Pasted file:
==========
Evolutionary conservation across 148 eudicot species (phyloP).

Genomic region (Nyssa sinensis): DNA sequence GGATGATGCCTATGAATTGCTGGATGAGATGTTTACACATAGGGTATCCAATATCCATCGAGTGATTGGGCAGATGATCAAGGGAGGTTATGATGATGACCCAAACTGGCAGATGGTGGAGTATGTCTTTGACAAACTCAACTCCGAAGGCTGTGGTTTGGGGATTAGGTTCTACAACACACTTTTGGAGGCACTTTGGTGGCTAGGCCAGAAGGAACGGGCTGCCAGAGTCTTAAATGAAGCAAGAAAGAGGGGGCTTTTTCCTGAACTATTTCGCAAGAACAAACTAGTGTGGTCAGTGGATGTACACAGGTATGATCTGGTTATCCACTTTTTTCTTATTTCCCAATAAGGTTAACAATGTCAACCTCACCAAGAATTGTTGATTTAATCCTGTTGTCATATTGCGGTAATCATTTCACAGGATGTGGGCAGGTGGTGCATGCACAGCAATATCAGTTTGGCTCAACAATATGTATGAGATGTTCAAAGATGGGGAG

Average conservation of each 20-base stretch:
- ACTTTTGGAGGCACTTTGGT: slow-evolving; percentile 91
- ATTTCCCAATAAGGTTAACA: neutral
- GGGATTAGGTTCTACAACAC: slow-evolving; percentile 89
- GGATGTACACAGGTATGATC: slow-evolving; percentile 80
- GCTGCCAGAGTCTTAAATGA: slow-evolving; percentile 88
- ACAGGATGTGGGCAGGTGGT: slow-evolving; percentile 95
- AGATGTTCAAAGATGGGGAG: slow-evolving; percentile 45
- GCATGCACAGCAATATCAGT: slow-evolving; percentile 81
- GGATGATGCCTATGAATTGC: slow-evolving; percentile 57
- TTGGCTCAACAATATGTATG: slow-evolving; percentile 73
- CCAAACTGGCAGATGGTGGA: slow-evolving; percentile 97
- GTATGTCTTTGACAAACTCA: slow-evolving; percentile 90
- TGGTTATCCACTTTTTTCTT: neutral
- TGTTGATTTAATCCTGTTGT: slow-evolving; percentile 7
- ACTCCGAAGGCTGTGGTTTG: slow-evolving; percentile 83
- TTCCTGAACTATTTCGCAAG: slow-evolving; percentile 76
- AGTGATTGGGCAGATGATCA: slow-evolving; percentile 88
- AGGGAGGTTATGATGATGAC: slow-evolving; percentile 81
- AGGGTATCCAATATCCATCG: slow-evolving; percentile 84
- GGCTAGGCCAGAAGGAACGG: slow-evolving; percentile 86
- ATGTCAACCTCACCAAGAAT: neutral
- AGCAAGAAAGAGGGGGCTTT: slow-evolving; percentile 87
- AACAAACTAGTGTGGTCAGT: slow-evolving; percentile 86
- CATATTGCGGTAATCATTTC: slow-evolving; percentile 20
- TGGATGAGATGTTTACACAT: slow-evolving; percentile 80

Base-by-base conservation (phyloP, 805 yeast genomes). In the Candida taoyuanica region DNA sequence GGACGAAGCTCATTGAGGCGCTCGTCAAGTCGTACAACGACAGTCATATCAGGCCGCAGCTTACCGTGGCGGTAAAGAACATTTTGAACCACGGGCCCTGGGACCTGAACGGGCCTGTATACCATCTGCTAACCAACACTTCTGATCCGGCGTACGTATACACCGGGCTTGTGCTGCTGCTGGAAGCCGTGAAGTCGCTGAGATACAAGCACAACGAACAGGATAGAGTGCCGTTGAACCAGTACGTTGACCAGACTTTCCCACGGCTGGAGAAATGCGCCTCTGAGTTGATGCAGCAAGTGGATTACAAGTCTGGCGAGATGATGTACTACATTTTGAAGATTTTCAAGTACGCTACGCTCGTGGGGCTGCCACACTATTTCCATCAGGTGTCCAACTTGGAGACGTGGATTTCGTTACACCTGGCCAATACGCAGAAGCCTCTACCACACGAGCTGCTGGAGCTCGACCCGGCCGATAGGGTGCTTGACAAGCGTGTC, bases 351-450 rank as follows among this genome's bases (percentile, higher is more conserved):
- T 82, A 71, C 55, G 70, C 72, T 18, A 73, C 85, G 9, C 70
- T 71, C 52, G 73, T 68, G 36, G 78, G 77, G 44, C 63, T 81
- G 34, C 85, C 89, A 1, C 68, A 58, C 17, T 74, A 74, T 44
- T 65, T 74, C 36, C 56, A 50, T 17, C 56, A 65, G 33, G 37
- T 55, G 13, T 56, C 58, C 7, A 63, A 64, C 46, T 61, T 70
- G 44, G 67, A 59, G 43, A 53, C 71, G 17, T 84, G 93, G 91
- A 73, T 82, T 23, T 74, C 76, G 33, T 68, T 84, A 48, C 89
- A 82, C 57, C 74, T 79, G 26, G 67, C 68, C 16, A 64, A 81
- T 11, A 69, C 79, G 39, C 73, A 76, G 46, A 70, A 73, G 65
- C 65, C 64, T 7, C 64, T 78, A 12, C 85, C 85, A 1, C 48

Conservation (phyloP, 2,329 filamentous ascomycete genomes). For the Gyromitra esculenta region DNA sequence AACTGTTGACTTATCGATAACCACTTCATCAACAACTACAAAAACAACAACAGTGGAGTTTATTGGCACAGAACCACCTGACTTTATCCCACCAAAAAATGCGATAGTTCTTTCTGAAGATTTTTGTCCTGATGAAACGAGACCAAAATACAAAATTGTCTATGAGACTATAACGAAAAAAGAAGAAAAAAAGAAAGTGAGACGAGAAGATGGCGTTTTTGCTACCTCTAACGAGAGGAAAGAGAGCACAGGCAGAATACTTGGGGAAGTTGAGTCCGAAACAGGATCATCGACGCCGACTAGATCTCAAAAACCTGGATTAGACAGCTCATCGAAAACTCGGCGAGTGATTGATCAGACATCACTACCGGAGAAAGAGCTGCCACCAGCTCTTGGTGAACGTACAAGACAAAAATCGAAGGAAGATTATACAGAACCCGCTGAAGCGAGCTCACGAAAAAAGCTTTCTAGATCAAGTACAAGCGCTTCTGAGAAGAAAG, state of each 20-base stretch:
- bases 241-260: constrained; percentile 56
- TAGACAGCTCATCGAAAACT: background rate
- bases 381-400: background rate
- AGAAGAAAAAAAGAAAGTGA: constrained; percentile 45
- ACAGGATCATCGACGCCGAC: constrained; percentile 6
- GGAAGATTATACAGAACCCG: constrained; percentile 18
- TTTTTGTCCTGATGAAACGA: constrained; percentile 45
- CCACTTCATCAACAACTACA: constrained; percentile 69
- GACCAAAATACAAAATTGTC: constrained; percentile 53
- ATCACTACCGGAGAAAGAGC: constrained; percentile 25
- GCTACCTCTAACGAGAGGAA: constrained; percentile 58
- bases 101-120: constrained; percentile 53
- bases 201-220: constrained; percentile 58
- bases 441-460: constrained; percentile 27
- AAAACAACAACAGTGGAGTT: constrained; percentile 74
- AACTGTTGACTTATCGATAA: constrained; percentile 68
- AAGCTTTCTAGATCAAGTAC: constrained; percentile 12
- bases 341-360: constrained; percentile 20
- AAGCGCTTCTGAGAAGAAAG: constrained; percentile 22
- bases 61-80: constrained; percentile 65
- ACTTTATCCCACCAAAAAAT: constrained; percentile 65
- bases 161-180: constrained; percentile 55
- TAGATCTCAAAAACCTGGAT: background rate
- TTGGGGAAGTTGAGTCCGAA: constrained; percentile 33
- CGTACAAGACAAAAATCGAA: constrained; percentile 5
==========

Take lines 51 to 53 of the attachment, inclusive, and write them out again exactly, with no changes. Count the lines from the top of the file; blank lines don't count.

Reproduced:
- GCTACCTCTAACGAGAGGAA: constrained; percentile 58
- bases 101-120: constrained; percentile 53
- bases 201-220: constrained; percentile 58